evacuating a massive group of people? >> it's expecteded that perhaps 15,000 u.s. citizens will be there for the olympics. you think about what that would mean in terms of some type of disastrous chain of attacks. is you can't do anything without their permission. it's their national pride. we have a limited ability to respond in any sort of unilateral fashion. the best thing we can be doing is very close cooperation with the services. the russian services right now. to gain as clear of an assessment as possible to the security in place and what could happen and to work with them to try to say how do we respond to an assault and an attack? that cooperation does seem at this point to be lacking. >> two weeks or 2 1/2 weeks to
go. i have to ask about this. i was reading the transcript and edward snowden came up. he is seeking asylum and given the charges he faces at home, he said sure, he could buy a ticket. he is on russian soil to go to so much tow attend the olympics. i know this is out of left field, under any circumstance, could the u.s. arrest him there? >> no, it's russian territory. we couldn't and wouldn't conduct the operation to pick up snowden on their turf. you can imagine what sort of political roll back that would create. accounted we work with the russian authorities? we have seen it and they don't care. they don't havy leverage when it comes to snowden at this point. that train left the station already. it would be degree to see snowden sitting there.
i like that. >> how about that visual. mike baker as always, thank you so much. >> the new figure and new political lead here have emerged in this power politics question surrounding chris christie. here is this official. her name is kim and she is new jersey's lewd governor and today saying no, she never delivered a message from chris christie demanding favors from the mayor of hoboken as that mayor is alleging to get the money the town needed after hurricane sandy. keep in mind here, this is christie's potential presidential ambitions amid the scandal. it began with a similar allegation that the confidants arranged revenge against a town whose mayor declined to endorse him. now from union beach, new jersey and los angeles is cnn senior political analyst and editorial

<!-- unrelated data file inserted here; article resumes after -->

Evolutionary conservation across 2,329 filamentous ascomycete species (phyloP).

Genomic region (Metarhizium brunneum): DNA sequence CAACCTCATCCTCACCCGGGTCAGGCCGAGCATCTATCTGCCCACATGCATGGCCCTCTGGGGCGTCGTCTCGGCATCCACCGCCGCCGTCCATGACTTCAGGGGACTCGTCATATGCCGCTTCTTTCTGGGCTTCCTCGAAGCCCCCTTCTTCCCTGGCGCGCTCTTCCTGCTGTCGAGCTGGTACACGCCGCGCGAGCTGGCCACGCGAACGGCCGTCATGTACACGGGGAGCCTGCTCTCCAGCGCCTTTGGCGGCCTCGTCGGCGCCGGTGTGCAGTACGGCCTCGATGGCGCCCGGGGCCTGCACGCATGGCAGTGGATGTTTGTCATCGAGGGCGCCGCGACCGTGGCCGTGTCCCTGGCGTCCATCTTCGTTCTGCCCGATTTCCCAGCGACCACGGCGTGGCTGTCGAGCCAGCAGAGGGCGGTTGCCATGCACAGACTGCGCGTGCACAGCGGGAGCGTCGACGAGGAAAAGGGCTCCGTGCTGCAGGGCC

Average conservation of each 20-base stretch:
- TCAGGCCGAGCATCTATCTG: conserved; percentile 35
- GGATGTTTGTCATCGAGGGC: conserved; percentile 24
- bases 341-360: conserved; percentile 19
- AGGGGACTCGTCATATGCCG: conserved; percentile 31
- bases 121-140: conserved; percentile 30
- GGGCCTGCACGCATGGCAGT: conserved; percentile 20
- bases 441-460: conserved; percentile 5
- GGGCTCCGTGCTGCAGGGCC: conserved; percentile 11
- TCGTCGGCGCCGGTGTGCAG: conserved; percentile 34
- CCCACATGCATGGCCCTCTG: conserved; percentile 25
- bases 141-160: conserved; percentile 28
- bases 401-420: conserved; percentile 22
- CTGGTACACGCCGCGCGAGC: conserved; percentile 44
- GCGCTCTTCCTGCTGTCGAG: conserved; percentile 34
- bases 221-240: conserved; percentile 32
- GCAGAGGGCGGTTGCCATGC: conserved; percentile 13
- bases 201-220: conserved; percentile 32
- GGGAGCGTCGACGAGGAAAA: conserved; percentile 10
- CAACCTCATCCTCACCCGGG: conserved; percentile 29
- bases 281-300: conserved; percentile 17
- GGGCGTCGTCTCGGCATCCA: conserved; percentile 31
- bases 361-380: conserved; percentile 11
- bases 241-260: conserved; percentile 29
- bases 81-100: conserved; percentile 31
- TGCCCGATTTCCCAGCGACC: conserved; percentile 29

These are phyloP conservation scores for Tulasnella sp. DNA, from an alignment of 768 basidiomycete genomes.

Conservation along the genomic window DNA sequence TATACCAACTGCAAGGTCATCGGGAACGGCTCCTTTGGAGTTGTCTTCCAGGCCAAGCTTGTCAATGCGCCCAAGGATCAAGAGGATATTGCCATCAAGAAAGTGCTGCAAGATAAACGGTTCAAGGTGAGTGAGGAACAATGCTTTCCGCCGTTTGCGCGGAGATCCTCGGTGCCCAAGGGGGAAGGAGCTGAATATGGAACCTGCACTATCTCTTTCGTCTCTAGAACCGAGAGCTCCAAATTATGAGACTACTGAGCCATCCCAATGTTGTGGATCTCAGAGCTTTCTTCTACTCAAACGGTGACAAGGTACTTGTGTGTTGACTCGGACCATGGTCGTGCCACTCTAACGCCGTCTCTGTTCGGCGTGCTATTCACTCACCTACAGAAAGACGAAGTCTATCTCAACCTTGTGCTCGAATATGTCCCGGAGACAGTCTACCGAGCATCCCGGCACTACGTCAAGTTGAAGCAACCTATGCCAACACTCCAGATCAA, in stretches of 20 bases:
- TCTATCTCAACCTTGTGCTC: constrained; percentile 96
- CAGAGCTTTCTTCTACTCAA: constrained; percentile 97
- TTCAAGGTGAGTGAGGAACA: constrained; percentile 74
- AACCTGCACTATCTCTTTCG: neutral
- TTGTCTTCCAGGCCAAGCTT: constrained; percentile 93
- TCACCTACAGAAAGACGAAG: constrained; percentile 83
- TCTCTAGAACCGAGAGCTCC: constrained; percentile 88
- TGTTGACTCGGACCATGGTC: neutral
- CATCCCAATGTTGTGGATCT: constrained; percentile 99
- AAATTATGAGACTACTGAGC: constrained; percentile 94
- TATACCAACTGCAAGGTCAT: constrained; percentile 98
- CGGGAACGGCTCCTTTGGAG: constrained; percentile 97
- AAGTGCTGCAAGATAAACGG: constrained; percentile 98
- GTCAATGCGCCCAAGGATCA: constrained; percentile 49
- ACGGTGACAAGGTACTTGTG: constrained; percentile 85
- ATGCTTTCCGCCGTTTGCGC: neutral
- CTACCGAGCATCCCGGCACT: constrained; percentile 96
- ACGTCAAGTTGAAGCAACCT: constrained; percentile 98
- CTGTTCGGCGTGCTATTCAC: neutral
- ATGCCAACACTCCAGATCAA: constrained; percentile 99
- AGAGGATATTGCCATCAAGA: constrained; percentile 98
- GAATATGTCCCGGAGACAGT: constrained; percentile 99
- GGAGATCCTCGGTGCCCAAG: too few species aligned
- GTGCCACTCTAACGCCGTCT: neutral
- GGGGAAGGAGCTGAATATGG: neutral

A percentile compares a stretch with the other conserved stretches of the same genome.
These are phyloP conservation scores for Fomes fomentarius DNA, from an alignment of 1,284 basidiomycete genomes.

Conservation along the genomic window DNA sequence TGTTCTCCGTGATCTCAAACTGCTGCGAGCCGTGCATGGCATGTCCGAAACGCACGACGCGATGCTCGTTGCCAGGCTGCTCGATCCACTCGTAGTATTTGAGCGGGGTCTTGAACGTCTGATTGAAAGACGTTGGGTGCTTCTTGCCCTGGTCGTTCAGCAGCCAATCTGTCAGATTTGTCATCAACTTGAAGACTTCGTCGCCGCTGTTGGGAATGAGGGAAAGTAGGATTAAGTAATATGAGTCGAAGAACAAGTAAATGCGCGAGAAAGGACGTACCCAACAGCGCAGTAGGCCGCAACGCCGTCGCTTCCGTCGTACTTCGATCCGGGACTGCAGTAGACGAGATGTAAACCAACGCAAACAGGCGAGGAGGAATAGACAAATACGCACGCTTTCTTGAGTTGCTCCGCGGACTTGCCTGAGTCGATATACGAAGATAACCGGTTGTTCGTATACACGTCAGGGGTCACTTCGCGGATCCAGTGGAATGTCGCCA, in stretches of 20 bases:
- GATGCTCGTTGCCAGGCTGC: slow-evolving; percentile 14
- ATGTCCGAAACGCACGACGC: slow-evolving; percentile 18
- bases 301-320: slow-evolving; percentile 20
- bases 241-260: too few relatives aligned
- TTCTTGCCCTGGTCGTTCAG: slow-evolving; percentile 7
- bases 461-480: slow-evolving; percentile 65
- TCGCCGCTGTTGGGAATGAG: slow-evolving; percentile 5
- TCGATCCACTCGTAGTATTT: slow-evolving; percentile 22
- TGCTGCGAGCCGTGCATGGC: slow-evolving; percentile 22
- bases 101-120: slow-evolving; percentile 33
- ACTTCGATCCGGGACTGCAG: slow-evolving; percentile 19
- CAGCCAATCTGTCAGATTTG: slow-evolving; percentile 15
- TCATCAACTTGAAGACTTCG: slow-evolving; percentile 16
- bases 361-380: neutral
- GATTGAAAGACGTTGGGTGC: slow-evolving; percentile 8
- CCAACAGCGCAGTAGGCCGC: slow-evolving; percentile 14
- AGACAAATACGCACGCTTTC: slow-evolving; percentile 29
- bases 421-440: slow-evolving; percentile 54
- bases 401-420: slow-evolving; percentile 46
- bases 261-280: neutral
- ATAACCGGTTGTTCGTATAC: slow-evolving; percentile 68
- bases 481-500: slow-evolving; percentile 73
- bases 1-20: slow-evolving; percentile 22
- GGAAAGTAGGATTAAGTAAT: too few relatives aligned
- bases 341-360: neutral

director of the national journal. to you first. you are there on the ground. me about this lieutenant governor and what exactly did she say today? >> the lieutenant governor is vehemently denying the claims that came during a highly orchestrated event and he came here to new jersey and said exactly what she wanted to say. nothing more than that. she left before answering a single question. she was greeting volunteers who are spending the day helping to rebuild homes that were destroyed after greeting the volunteers, she turned to the press and addressed the controversy unfolding over the use of sandy relief funds. he made an allegation that he was tying the funds for a private real estate development
project. he took the opportunity today to respond to the allegations and here's what she had to say. >> the mayor's version of our conversation in may of 2013 is not only false, but illogical and does not with stand scrutiny when all of the facts are examined. any suggestion that sandy funds were tied to the approval of any project in new jersey is completely false. >> she then left the firehouse to join volunteers. more offended by the allegations because she was a victim of super storm sandy herself.